Since the 2010 NLCS against the San Francisco Giants, Howard's career has seemingly started the downward bell curve.  Photo credit:

Since the 2010 NLCS against the San Francisco Giants, Howard’s career has seemingly started the downward bell curve. Photo credit:

Disappointing Player: Recently named to the third-worst contract in all of baseball, Ryan Howard’s decline has been swift, and at this point, one can start to wonder if a platoon would almost be more effective.  Coming off an Achillies injury, Howard posted a weak .219/.295/.423 line in 2012 in 71 games, good for 14 home runs.  The main issue with Howard has been his effectiveness, or lack thereof, against left-handed pitching.  Owner of a career .739 OPS against LHP, Howard hit .173/.226/.378 against southpaws in 2012.  For a player making $25mm annually, improvements must be made.

Bold Prediction: Darin Ruf out-homers Chase Utley this season, and Carlos Ruiz is traded at the deadline.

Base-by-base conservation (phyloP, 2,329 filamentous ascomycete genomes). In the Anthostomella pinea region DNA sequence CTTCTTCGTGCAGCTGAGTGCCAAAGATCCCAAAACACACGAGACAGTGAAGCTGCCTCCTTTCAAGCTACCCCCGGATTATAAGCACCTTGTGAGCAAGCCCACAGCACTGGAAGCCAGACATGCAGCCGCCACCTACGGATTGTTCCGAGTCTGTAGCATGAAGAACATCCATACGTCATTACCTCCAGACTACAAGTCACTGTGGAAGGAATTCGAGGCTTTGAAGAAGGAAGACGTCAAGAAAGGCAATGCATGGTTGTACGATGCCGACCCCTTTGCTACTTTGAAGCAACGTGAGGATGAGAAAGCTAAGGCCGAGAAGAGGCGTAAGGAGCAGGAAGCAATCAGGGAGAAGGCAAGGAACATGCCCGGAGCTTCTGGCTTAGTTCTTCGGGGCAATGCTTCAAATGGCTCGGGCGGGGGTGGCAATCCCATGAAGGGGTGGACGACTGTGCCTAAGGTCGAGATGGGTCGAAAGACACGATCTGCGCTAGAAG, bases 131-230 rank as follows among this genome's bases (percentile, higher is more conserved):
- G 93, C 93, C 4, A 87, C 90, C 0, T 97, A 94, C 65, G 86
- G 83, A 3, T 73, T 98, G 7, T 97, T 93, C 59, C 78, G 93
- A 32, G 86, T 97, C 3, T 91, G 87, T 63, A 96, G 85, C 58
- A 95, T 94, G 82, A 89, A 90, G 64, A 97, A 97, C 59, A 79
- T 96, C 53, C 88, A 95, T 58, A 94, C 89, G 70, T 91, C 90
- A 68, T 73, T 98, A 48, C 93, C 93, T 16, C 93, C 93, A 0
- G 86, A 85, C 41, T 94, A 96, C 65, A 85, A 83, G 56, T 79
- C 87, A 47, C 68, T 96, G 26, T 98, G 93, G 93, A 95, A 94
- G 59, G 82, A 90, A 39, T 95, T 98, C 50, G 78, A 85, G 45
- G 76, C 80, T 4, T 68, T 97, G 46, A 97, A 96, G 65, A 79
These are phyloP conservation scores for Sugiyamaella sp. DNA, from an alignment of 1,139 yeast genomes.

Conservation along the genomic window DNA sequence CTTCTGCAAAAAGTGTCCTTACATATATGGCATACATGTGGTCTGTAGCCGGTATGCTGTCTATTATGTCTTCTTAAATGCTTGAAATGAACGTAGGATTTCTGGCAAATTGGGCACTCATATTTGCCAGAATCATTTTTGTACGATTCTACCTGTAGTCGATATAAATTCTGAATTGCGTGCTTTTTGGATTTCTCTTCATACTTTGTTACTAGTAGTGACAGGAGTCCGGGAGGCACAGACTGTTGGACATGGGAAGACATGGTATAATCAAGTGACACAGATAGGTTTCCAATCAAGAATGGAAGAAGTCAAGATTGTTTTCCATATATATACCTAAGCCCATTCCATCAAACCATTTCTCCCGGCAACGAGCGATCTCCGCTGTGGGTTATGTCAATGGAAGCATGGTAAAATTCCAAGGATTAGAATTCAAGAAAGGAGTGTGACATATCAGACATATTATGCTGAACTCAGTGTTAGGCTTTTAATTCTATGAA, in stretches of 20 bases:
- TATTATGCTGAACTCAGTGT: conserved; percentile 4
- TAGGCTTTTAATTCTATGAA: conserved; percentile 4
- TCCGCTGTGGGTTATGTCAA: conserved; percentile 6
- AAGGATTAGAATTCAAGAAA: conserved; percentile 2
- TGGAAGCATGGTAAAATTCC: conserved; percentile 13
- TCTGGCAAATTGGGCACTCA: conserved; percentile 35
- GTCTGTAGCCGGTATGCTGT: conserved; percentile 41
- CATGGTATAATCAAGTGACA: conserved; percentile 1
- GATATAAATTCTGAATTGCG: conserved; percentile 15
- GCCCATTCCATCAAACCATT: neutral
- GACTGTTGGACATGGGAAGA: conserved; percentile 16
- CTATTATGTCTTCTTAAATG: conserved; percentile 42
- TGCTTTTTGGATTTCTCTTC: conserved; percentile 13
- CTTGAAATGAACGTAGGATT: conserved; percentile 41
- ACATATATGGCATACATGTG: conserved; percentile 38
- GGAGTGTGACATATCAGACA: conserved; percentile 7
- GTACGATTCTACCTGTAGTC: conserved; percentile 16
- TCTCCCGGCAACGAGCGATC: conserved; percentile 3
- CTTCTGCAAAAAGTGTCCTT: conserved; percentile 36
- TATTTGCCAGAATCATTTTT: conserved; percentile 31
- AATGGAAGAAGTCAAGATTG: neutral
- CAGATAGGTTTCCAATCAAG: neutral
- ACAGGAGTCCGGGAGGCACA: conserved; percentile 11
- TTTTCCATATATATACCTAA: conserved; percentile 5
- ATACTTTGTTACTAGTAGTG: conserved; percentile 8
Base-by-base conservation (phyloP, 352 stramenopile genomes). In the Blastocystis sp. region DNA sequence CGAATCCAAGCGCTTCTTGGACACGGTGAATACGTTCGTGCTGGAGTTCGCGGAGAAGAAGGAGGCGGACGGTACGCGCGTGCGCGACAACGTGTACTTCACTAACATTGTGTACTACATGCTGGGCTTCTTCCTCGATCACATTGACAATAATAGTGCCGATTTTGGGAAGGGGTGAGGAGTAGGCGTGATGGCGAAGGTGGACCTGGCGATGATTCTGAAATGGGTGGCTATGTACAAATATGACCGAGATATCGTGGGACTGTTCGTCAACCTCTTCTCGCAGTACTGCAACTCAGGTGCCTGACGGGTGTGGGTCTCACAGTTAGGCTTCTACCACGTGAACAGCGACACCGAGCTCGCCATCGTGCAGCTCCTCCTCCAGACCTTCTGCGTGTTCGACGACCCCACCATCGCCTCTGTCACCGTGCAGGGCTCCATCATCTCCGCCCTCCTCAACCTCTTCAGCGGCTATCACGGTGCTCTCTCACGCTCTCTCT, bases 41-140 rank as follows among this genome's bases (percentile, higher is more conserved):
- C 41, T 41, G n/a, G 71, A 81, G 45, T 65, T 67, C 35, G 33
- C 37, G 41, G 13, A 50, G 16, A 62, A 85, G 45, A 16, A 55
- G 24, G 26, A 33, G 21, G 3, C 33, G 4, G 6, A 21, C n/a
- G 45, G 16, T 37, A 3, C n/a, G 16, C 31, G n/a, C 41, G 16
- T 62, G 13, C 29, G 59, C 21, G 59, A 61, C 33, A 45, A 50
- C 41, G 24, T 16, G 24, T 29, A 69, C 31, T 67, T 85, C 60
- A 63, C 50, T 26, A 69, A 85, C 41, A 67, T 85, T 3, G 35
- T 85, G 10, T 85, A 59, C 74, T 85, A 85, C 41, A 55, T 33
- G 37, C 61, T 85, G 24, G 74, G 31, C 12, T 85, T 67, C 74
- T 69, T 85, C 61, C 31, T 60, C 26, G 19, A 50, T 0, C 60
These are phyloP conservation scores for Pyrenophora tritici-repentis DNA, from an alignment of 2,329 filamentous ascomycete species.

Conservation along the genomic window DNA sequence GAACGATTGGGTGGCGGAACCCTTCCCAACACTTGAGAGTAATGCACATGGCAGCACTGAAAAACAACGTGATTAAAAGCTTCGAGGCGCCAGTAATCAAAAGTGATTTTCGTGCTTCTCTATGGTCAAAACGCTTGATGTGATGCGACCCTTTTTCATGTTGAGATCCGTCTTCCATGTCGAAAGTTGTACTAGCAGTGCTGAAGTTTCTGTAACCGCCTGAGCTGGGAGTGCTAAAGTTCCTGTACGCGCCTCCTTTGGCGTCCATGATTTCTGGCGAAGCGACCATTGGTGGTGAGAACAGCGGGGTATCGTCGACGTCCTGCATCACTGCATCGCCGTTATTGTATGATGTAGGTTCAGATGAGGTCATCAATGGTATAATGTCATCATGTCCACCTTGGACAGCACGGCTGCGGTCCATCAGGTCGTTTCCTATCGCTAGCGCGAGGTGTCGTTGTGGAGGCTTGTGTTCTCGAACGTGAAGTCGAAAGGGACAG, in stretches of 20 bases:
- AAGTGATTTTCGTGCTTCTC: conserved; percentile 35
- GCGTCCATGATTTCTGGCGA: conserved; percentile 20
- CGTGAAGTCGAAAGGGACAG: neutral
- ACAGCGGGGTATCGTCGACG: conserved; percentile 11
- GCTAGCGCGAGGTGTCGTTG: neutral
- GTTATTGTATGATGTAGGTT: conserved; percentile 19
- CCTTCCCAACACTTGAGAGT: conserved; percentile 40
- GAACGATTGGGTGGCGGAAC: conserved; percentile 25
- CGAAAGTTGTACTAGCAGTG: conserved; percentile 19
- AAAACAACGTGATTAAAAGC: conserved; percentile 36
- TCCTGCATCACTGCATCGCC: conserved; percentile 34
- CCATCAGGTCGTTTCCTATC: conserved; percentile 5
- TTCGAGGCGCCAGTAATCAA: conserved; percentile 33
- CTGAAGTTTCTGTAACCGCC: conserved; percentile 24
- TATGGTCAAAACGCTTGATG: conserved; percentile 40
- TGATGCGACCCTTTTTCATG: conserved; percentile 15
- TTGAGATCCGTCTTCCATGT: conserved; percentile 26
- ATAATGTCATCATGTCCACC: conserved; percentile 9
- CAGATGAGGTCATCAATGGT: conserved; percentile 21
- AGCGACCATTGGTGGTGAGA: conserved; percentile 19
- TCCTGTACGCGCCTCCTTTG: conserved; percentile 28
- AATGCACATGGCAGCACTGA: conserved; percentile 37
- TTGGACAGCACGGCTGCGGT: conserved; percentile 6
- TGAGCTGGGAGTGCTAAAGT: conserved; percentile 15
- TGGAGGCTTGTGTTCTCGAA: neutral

New York Mets (74-88): For the Mets, another season of irrelevance in perhaps baseball’s biggest market took place.  The biggest acquisition this offseason wasn’t a signing, but rather a trade, unpopular by many, yet necessary for the future.  Trading National League Cy Young Award Winner R.A. Dickey to the Toronto Blue Jays along with catchers Josh Thole and Mike Nickeas, the Mets received a cornerstone piece in Travis D’Arnaud, the highly-regarded catching prospect originally sent to Toronto for Roy Halladay; as well as a stop-gap option catcher in John Buck, RHP Noah Syndergaard and minor league outfielder Wuilmer Becerra.  For the Mets, D’Arnaud’s addition might not serve importance for the upcoming 2013 season, but a core of D’Arnaud, pitching prospect Zack Wheeler and Matt Harvey (Who earned his cup of coffee in 2012) could potentially be right up there with the youth of the Washington Nationals sooner rather than later.  To fill the void left by Dickey, the Mets signed RHP Shaun Marcum to a one-year $4mm deal with another $4mm in incentives.  Marcum posted a 3.70 ERA with a 35.4% groundball rate, which given Citi Field’s spacious dimensions, could still benefit Marcum, who pitched to 124 innings last year before being shut down with elbow tightness.  For Marcum, plenty of balls will need to be caught in the outfield, and though they were in on Michael Bourn, the Mets outfield is a little uncertain from an everyday playing perspective.  With names like Lucas Duda, Kirk Nieuwenhuis, Collin Cowgill and Mike Baxter, platoons would be ideal:  Duda struggled mightily last year leading to time in Triple-A; Cowgill had a .510 OPS against RHP; Nieuwhenhuis had a .315 OBP and Baxter hit .048/.200/.095 against LHP last year.  The lack of production has led the Mets to sign former Red Sox outfielder Marlon Byrd to a minor league deal as well as Corey Patterson and Mike Wilson.  Andres Torres was non-tendered, while Jason Bay and the Mets mutually parted ways much-maligned outfielder Jason Bay.  Yes, they still owe him the remaining $21mm on his contract.  Relievers have been hunted in the bargain bin as well.  40-year old LaTroy Hawkins and his 4.9 K/9 and 2.8 BB/9. was signed to a minor league deal while Brandon Lyon earned an incentive-heavy one-year major league contract for the Metropolitans.  Recently, manager Terry Collins said Bobby Parnell, he of the 100-mph fastball, is his favorite for the closer’s job with Frank Francisco’s injury history.   The best news for Mets fans, however came when third baseman and face of the franchise, David Wright agreed to an 8-year $138mm deal in mid-December, keeping Wright a Met for life.  The franchise leader in WAR, runs scored, hits, total bases, doubles, walks, strikeouts, and extra base hits, the deal is front-loaded with the six-time All-Star receiving $12mm in 2020.  Wright has seen his OPS drop since moving to Citi Field for half the season, but 2012 he posted his highest OPS–.883–since his 2007 age-24 season.  While this team’s outfield could be historically bad, this team has a lot of right pieces for the future, and will probably finish in the 72-78 win range again.